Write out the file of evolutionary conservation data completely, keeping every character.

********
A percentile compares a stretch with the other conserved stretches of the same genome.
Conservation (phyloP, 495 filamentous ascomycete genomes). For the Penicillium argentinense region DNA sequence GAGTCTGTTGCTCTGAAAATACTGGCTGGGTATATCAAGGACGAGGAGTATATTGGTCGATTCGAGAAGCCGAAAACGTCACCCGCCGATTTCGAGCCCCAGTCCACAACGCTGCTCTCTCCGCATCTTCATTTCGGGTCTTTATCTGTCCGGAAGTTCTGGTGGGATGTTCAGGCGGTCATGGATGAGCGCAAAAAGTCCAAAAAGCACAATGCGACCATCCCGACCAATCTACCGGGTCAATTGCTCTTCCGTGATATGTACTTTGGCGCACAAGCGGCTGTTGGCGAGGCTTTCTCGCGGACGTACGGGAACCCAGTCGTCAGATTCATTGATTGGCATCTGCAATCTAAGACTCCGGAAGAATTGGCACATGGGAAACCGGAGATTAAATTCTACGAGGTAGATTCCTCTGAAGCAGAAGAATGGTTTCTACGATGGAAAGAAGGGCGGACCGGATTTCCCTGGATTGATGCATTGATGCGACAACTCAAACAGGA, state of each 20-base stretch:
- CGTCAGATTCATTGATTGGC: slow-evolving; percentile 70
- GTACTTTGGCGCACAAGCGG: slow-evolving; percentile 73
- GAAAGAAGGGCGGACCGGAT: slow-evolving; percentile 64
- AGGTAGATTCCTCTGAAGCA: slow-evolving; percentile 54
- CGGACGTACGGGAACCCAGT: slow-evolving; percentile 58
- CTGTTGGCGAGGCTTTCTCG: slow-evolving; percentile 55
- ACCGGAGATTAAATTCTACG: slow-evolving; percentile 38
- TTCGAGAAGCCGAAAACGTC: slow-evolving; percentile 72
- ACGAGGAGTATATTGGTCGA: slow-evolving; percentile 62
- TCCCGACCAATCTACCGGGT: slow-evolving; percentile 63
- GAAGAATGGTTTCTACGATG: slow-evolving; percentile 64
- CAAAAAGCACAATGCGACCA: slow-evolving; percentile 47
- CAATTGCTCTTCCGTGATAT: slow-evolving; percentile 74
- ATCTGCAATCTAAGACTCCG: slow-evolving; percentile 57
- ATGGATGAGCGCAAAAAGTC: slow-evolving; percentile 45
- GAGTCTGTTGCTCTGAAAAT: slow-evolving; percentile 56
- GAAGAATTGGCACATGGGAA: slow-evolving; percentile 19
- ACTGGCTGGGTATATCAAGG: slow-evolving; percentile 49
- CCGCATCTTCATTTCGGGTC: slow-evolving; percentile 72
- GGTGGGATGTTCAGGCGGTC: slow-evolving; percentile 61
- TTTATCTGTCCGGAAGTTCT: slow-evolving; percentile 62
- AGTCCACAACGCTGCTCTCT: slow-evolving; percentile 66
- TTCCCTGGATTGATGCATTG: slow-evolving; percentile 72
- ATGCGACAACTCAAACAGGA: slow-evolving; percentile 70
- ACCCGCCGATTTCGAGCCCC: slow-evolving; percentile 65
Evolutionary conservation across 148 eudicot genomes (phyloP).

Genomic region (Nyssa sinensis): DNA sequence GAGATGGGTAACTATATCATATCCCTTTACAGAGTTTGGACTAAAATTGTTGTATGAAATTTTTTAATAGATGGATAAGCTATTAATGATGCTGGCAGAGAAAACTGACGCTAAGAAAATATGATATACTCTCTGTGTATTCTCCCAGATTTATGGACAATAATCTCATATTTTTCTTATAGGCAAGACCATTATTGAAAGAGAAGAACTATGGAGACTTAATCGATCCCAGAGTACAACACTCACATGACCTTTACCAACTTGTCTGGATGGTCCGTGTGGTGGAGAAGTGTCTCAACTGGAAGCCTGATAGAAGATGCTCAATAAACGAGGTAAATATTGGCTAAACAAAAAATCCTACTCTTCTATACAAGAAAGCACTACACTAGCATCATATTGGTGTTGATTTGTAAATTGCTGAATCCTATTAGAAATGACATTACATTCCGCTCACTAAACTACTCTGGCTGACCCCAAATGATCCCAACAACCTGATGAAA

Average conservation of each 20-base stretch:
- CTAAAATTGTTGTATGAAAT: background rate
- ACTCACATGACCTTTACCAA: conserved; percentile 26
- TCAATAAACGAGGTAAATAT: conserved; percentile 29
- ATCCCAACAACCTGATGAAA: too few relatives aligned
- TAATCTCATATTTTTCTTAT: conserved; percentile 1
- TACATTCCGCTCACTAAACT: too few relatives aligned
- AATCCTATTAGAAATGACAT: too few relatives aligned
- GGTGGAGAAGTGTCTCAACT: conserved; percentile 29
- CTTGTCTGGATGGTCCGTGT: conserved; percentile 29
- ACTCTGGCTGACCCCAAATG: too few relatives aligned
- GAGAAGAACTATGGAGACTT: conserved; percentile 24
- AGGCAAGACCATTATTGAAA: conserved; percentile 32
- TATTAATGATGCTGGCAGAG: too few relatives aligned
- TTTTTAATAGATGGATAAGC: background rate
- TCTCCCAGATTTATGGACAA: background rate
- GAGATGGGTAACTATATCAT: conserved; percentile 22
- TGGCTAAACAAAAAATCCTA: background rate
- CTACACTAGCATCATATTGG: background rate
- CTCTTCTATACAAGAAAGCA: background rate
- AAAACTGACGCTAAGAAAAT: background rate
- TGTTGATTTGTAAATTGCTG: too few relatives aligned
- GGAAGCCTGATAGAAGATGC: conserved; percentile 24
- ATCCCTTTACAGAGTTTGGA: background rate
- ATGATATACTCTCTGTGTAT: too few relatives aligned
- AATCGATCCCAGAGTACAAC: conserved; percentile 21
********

A percentile compares a stretch with the other conserved stretches of the same genome.
Conservation (phyloP, 495 filamentous ascomycete genomes). For the Penicillium argentinense region DNA sequence GAGTCTGTTGCTCTGAAAATACTGGCTGGGTATATCAAGGACGAGGAGTATATTGGTCGATTCGAGAAGCCGAAAACGTCACCCGCCGATTTCGAGCCCCAGTCCACAACGCTGCTCTCTCCGCATCTTCATTTCGGGTCTTTATCTGTCCGGAAGTTCTGGTGGGATGTTCAGGCGGTCATGGATGAGCGCAAAAAGTCCAAAAAGCACAATGCGACCATCCCGACCAATCTACCGGGTCAATTGCTCTTCCGTGATATGTACTTTGGCGCACAAGCGGCTGTTGGCGAGGCTTTCTCGCGGACGTACGGGAACCCAGTCGTCAGATTCATTGATTGGCATCTGCAATCTAAGACTCCGGAAGAATTGGCACATGGGAAACCGGAGATTAAATTCTACGAGGTAGATTCCTCTGAAGCAGAAGAATGGTTTCTACGATGGAAAGAAGGGCGGACCGGATTTCCCTGGATTGATGCATTGATGCGACAACTCAAACAGGA, state of each 20-base stretch:
- CGTCAGATTCATTGATTGGC: slow-evolving; percentile 70
- GTACTTTGGCGCACAAGCGG: slow-evolving; percentile 73
- GAAAGAAGGGCGGACCGGAT: slow-evolving; percentile 64
- AGGTAGATTCCTCTGAAGCA: slow-evolving; percentile 54
- CGGACGTACGGGAACCCAGT: slow-evolving; percentile 58
- CTGTTGGCGAGGCTTTCTCG: slow-evolving; percentile 55
- ACCGGAGATTAAATTCTACG: slow-evolving; percentile 38
- TTCGAGAAGCCGAAAACGTC: slow-evolving; percentile 72
- ACGAGGAGTATATTGGTCGA: slow-evolving; percentile 62
- TCCCGACCAATCTACCGGGT: slow-evolving; percentile 63
- GAAGAATGGTTTCTACGATG: slow-evolving; percentile 64
- CAAAAAGCACAATGCGACCA: slow-evolving; percentile 47
- CAATTGCTCTTCCGTGATAT: slow-evolving; percentile 74
- ATCTGCAATCTAAGACTCCG: slow-evolving; percentile 57
- ATGGATGAGCGCAAAAAGTC: slow-evolving; percentile 45
- GAGTCTGTTGCTCTGAAAAT: slow-evolving; percentile 56
- GAAGAATTGGCACATGGGAA: slow-evolving; percentile 19
- ACTGGCTGGGTATATCAAGG: slow-evolving; percentile 49
- CCGCATCTTCATTTCGGGTC: slow-evolving; percentile 72
- GGTGGGATGTTCAGGCGGTC: slow-evolving; percentile 61
- TTTATCTGTCCGGAAGTTCT: slow-evolving; percentile 62
- AGTCCACAACGCTGCTCTCT: slow-evolving; percentile 66
- TTCCCTGGATTGATGCATTG: slow-evolving; percentile 72
- ATGCGACAACTCAAACAGGA: slow-evolving; percentile 70
- ACCCGCCGATTTCGAGCCCC: slow-evolving; percentile 65
Evolutionary conservation across 148 eudicot genomes (phyloP).

Genomic region (Nyssa sinensis): DNA sequence GAGATGGGTAACTATATCATATCCCTTTACAGAGTTTGGACTAAAATTGTTGTATGAAATTTTTTAATAGATGGATAAGCTATTAATGATGCTGGCAGAGAAAACTGACGCTAAGAAAATATGATATACTCTCTGTGTATTCTCCCAGATTTATGGACAATAATCTCATATTTTTCTTATAGGCAAGACCATTATTGAAAGAGAAGAACTATGGAGACTTAATCGATCCCAGAGTACAACACTCACATGACCTTTACCAACTTGTCTGGATGGTCCGTGTGGTGGAGAAGTGTCTCAACTGGAAGCCTGATAGAAGATGCTCAATAAACGAGGTAAATATTGGCTAAACAAAAAATCCTACTCTTCTATACAAGAAAGCACTACACTAGCATCATATTGGTGTTGATTTGTAAATTGCTGAATCCTATTAGAAATGACATTACATTCCGCTCACTAAACTACTCTGGCTGACCCCAAATGATCCCAACAACCTGATGAAA

Average conservation of each 20-base stretch:
- CTAAAATTGTTGTATGAAAT: background rate
- ACTCACATGACCTTTACCAA: conserved; percentile 26
- TCAATAAACGAGGTAAATAT: conserved; percentile 29
- ATCCCAACAACCTGATGAAA: too few relatives aligned
- TAATCTCATATTTTTCTTAT: conserved; percentile 1
- TACATTCCGCTCACTAAACT: too few relatives aligned
- AATCCTATTAGAAATGACAT: too few relatives aligned
- GGTGGAGAAGTGTCTCAACT: conserved; percentile 29
- CTTGTCTGGATGGTCCGTGT: conserved; percentile 29
- ACTCTGGCTGACCCCAAATG: too few relatives aligned
- GAGAAGAACTATGGAGACTT: conserved; percentile 24
- AGGCAAGACCATTATTGAAA: conserved; percentile 32
- TATTAATGATGCTGGCAGAG: too few relatives aligned
- TTTTTAATAGATGGATAAGC: background rate
- TCTCCCAGATTTATGGACAA: background rate
- GAGATGGGTAACTATATCAT: conserved; percentile 22
- TGGCTAAACAAAAAATCCTA: background rate
- CTACACTAGCATCATATTGG: background rate
- CTCTTCTATACAAGAAAGCA: background rate
- AAAACTGACGCTAAGAAAAT: background rate
- TGTTGATTTGTAAATTGCTG: too few relatives aligned
- GGAAGCCTGATAGAAGATGC: conserved; percentile 24
- ATCCCTTTACAGAGTTTGGA: background rate
- ATGATATACTCTCTGTGTAT: too few relatives aligned
- AATCGATCCCAGAGTACAAC: conserved; percentile 21